Blaunet-package {Blaunet}R Documentation

Calculate and Analyze Blau statuses for Measuring Social Distance


Blaunet package calculates and analyzes Blau statuses for quantifying social distance between individuals belonging to organizations. Blaunet works by considering individuals placed in an abstract social space, defined by various user-provided variables. Organizations recruit from an area (or “niche”) in social space. Blaunet analyzes where organizations recruit from, the positions users occupy in this competitive environment, and substantial features of the connections between individuals.


Package: Blaunet
Type: Package
Version: 2.2.1
Date: 2022-09-26
Depends: R (>= 3.0.0)
Imports: digest, gWidgets2, gWidgets2tcltk, plot3D, plot3Drgl, rgl,
network, sna, ergm, statnet.common, haven, foreign
License: GPL-3

1. Purpose of software: The purpose of the software is to perform Blau status analysis, which is an analytic framework that allows one to describe how organizational competition affects micro-level processes. It relies on abstractly conceptualizing individuals as inhabiting a k-dimensional euclidean space formed by k variables.

2. Defintions

a. Blau Space: A k-dimensional space, where socio-demographic characteristics such as age, years of education, or income are used to structure the dimensions of the space. These characteristics are referred to as Blau parameters. Individuals are then populated in this space based on their attributes on the specified demographic dimensions. Each person is represented by a set of k coordinates, which correspond to the person's attributes on the Blau parameters.

b. Niche: The area of the Blau space from which organizations recruit members. The niches are calculated based on the Blau parameters of individuals already in the organization. Organizations compete with each other both by recruiting members already inhabiting their niches and by expanding their niches. The extent to which niches overlap reflects competition between organizations for members. The niche for an organization is a hypercube in k-dimensional space.

c. Blau Status: Denotes a person's (or a relationship's) position in the organizational competitive ecology relative to the competing niches. Blau statuses that characterize a person's position in the ecology are called nodal blau statuses. Computing nodal statuses only requires membership information. Blau statuses that characterize a relationship's position in the ecology are called dyadic blau statuses. Computing dyadic statuses requires not only membership, but also sociometric network information.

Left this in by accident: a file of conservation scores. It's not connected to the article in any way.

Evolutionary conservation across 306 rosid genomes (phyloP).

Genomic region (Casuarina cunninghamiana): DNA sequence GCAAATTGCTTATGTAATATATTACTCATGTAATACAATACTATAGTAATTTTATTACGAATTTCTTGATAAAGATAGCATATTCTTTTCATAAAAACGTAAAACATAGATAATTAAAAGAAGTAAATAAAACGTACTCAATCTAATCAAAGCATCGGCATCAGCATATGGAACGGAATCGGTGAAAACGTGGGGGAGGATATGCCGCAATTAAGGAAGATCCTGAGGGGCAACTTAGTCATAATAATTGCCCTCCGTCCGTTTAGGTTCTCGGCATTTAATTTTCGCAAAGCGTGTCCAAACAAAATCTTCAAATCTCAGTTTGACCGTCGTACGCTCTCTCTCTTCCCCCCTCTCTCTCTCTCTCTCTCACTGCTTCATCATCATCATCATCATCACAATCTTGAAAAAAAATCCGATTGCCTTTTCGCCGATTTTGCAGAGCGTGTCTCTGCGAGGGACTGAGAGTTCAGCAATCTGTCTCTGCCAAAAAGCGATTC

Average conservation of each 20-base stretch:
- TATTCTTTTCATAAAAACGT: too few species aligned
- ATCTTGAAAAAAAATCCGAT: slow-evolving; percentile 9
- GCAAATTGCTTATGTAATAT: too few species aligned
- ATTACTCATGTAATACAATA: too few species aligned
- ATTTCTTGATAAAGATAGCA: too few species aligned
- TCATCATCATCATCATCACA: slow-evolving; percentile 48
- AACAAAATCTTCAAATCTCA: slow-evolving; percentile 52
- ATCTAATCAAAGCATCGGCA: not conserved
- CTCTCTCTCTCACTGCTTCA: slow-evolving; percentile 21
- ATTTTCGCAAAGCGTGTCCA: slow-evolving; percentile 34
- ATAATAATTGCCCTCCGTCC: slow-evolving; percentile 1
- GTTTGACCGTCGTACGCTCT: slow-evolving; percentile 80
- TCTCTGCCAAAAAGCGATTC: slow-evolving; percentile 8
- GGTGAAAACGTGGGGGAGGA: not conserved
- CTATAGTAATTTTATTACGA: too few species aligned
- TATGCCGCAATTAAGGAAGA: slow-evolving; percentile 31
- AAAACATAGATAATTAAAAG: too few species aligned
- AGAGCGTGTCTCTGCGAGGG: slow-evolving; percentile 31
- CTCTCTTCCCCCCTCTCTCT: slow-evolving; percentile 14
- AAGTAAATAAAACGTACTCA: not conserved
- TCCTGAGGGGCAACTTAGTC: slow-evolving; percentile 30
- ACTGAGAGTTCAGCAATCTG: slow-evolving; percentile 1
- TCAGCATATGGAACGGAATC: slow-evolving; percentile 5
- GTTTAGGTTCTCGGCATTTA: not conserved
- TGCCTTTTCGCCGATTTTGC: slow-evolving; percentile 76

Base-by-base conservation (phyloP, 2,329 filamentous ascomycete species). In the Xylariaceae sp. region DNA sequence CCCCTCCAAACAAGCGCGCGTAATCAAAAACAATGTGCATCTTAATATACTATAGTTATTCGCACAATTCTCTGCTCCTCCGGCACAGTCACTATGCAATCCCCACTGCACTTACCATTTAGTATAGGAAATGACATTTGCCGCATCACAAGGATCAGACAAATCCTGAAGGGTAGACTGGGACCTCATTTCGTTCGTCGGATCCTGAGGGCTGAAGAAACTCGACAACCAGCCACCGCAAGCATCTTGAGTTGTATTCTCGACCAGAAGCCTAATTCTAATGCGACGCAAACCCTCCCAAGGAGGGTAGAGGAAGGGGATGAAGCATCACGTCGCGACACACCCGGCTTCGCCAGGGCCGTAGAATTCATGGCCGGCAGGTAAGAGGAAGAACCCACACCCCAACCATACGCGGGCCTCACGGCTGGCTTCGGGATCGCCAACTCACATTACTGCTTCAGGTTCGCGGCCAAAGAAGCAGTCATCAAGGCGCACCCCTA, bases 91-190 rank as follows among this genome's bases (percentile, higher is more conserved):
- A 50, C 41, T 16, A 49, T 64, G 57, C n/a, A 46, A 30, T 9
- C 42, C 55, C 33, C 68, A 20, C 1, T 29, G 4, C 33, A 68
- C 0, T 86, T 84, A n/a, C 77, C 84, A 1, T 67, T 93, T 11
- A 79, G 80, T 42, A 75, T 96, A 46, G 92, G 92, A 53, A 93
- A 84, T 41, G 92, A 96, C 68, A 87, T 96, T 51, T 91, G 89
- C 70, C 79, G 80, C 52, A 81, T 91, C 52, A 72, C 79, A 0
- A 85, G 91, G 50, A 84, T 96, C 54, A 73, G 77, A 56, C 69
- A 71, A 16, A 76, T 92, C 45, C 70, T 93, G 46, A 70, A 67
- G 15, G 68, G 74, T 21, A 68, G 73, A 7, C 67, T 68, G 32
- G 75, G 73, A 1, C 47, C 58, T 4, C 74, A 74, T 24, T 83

d. Ecology: A relatively bound system where organizations compete for members. The system is bound by spatial or other considerations. For example, a school where extracurricular clubs compete for members could represent a single ecology. A second school in another town may form a second ecology, as the second schools clubs do not recruit at the first school. A town where different voluntary organizations compete for members can also represent a single ecology. By assumption, organizations can only compete within an ecology. For instance, an Elks group can compete with a church group so long as the two draw members from the same community. However, much like the boundary specification problem (Laumann, Marsden, Prensky 1983) in social networks, ecologies are difficult to precisely define.

3. Data Structure: Several types of information are necessary or helpful to specific the Blau statuses of individuals: i.) Individual ID: this variable identifies the individuals in the dataset

ii.) Ecology ID: indicates how individuals are partitioned into ecologies (e.g. schools, cities, etc.).

iii.) Blau Parameters: continuous demographic characteristics of individuals that the researcher finds relevant to determining similarity among individuals (e.g. age, SES, BMI). This set of variables is used to construct the niches that structure Blau space.

iv.) Organizational Memberships: the membership of individuals in specific organizations (e.g. charitable organizations, religious groups, fraternal organizations). This set of variables is used to construct the niches that individuals occupy.

v.) Network data: the sociometric network information of individuals. This information is used to compute dyadic blau statuses, although is not necessary for other status computations.

vi.) Weights (optional): for data that was sampled from a population and where Blau parameters need to be adjusted by weights.

4. Note: We've made every effort to make sure that that the program works correctly. However, we advise caution as we are unable to test on every type of dataset. If anything looks anomalous, please let us know at the maintenance email address below.


No return value


Cheng Wang*, ''

Michael Genkin*, ''

George Berry, ''

Liyuan Chen,

Matthew E. Brashears, ''

*Both authors contributed equally to this work and their names are randomly ordered

Maintainer: Cheng Wang <''>


McPherson, J. Miller. (1983). “An Ecology of Affiliation”. American Sociological Review, 48(4), 519-532. DOI: 10.2307/2117719

McPherson, J. Miller. (2004). “A Blau Space Primer: Prolegomenon to an Ecology of Affiliation”. Industrial and Corporate Change, 13(1), 263-280. DOI: 10.1093/icc/13.1.263

Genkin, Michael, Cheng Wang, George Berry, and Matthew E. Brashears. (2018). “Blaunet: An R-based Graphical User Interface Package to Analyze Blau Space”. PLoS ONE, 13(10), e0204990. DOI: 10.1371/journal.pone.0204990

[Package Blaunet version 2.2.1 Index]